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Quarter of Warm Front clients left dissatisfied

One in four fuel-poor households are dissatisfied with the central heating installation work carried out by WarmFront installers, data from an unpublished Government-commissioned report has revealed.

In April and May this year as part of its appraisal of the Eaga Partnership Warm Front (WF) Scheme, White Young Green (WYG), a Department for Energy, Food and Rural Affairs-appointed quality assurance assessor, polled 1,400 households to gauge their level of satisfaction with the scheme.

Out of 945 responses, 25 per cent – the highest ever – complained, citing either quality of work issues, poor customer service levels and outstanding remedial problems, WYG said.

An analysis of the complaints revealed that recently-installed central heating systems lost pressure; boilers were not fitted in accordance with surveyor instructions; and electric supplies remained in contact with gas pipes.

Pipes were also incorrectly lagged in lofts; radiators were undersized; and energy-inefficient boilers were installed, in contravention of scheme’s ethos.

WYG also discovered that floorboards were removed and not replaced; overflow pipes were not removed; redundant pipework was left protruding from floors; and workmen were leaving premises in a mess.

Applicants also complained that work could take up to 18 months to be completed; and complaints went unheeded.

Four companies – Eaga, WarmSure, atec and iguana – provide WF services. Approximately 270,000 WF installations have been completed over the past year, equating to in excess of 60,000 complaints.

An appraisal of the scheme conducted between August and September, reported that complaints dropped to 12 per cent although WYG noted that “a substantial number of complaints against the scheme, while dealt with, go unreported”, thus obscuring the true figure.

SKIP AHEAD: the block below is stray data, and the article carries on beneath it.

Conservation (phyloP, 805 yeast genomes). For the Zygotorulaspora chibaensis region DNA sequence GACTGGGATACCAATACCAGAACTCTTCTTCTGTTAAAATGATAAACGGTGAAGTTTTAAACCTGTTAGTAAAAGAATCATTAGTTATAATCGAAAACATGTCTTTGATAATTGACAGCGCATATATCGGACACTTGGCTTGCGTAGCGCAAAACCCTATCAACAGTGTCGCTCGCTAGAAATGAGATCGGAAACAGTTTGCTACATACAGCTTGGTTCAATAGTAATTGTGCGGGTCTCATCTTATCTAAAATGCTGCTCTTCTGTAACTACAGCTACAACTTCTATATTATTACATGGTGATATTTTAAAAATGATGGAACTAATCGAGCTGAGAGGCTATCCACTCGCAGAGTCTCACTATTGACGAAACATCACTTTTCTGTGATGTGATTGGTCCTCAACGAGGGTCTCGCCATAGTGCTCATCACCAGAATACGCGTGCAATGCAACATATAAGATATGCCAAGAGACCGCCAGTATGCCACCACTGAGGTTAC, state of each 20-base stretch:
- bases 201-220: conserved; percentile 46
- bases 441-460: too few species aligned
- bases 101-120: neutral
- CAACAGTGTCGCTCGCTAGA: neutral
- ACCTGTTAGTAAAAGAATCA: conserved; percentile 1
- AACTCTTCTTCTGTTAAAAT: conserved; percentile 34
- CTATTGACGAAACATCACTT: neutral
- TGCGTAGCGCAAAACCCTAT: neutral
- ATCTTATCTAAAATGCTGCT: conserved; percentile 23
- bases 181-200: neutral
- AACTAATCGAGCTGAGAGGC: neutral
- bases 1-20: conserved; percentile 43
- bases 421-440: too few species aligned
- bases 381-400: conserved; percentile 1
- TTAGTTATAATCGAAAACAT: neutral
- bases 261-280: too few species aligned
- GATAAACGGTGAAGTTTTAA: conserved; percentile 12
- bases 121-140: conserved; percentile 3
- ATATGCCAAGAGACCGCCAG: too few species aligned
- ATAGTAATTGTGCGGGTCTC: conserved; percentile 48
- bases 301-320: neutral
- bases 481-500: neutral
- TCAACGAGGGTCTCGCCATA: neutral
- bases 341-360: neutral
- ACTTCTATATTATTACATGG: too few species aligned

Eaga, the scheme’s administrator, disputed the figures: “The 60,000 figure is highly misleading and stems from a crude and inaccurate calculation taken out of context from a line in the WYG report which claimed complaint rates peaked at 25 per cent before falling back dramatically,” Rik Kendall, group media relations manager, said.

“It is important to consider differences in defining complaints. Eaga’s definition is “any expression of dissatisfaction with the product or service provided within our influence that cannot be resolved at the first point of contact”. Warm Front complaint rates remain very low, standing at 5 in every 1,000 jobs, equating to 0.5 per cent.

“It is not entirely clear what definition is used by WYG, but it is possible that complaints which are resolved at the time of the initial contact with an installer are included – despite the fact there was no need to escalate to Eaga.”

Mr Kendall continued: “We understand that on rare occasions installers will try to hide complaints where they should be escalated. Such actions have been kept to a minimum by our constant monitoring of installer performance in relation to quality, timeliness, customer care and value for money.

'Good performers are rewarded with work, while work is reduced or withheld from those who underperform. Experience has taught us this is effective.”

The Association of Plumbing and Heating Contractors, along with Age Concern and Anchor Staying Put, among others, is urging Defra to review the scheme and implement a rigorous installer selection and retention process.

Eaga said over the past year it had restructured its complaint management procedure and implemented consistent application of best practice but was willing to work with the industry to address the issues raised.